European public broadcasters face an uphill battle against social media platforms like Facebook and YouTube which have caught the attention of younger news consumers, according to a review of eight European broadcasters published Tuesday by the Reuters Institute.
The public media assessment examined the reach of offline and online content, efforts to reach audiences under the age of 25, the reach broadcasters have among those with limited education, trust among audiences with diverse political views as well as trust in public media among people with populist and non-populist views.
Several of the eight public broadcasters reported declining younger audiences over the past three years. At the beginning of this year, some 27 percent of Finnish residents under the age of 25 consumed news from Yle on a weekly basis.
Yle editor-in-chief Jouko Jokinen said the company had created a network focused on creating news content specifically for younger audiences.
Meanwhile, Yle and other broadcasters are increasingly competing with a broad and ever-growing variety of digital news channels.
"Facebook is more widely named by young audiences as a source of online news than public service media in seven of the eight countries covered, and YouTube in six of eight countries covered," a press release on the report stated.
"The main challenges facing public service media (PSM) today are clear. In addition to (1) competing with private sector peers for audiences, PSMs also (2) have to contend with platform companies who account for a large share of people’s media use, even as (3) political and social upheaval in many countries complicates the ambition to provide a shared, widely trusted, universal service," the report's introduction read.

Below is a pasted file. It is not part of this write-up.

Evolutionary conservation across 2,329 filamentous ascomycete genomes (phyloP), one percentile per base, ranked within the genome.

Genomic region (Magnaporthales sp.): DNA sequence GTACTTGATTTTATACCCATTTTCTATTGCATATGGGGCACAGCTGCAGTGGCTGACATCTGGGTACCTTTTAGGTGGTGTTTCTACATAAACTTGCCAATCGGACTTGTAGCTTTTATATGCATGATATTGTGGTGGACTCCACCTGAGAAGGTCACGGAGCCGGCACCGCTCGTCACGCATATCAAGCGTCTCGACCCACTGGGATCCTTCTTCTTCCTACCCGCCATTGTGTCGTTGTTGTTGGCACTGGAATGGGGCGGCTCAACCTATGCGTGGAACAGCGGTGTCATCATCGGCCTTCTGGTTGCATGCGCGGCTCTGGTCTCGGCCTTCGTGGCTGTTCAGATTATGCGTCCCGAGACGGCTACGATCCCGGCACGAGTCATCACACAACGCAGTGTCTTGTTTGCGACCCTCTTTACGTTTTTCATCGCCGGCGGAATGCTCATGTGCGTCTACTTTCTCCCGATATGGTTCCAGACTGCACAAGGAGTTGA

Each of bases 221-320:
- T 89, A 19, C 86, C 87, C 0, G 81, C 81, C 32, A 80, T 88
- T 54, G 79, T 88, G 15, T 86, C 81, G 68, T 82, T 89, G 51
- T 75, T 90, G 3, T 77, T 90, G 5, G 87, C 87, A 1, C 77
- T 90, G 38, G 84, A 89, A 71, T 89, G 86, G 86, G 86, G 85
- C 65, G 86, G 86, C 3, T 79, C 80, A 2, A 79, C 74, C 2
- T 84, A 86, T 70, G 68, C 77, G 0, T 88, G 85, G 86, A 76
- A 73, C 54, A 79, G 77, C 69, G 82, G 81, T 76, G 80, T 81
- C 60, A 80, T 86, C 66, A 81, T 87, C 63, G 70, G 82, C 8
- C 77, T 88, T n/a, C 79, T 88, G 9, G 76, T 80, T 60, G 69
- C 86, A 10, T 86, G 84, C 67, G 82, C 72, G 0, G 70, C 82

Yle trusted by domestic audiences
The Finnish Broadcasting Company, Yle, was the public broadcaster most trusted by the audience it serves, the report found.
Apart from Finland, the national broadcasters that took part in the survey include Germany (ARD), United Kingdom (BBC), Czech Republic (Český rozhlas), Spain (RTVE), Italy (RAI), France (France TV/Radio France) and Greece (EPT).
Yle was found to have offered the most balanced news content in relation to viewers', listeners' and readers' political leanings, according to the report.
Yle was also found to be the most trusted. On the survey's trustworthiness scale of 1-10, Yle ranked 7.77.
Around 2,000 people from each of the participating countries took part in the survey, which was carried out earlier this year.
The report - Old, Educated, and Politically Diverse: The Audience of Public Service News - was published by the Reuters Institute for the Study of Journalism at the University of Oxford and received support from Yle, the sole public broadcaster noted to have been involved in the effort.
However, the report's authors said the "data collection, analysis, and presentation have been conducted independently by the Reuters Institute for the Study of Journalism."
The institute also noted the report's creators received comments and suggestions from Atte Jääskeläinen, Yle's former editor-in-chief.
Jääskeläinen resigned from the company in 2017, after a months-long discussion about Yle's independence, following controversial decisions over how to cover the Prime Minister Juha Sipilä's family links with a sub-contractor of a state-owned mining firm.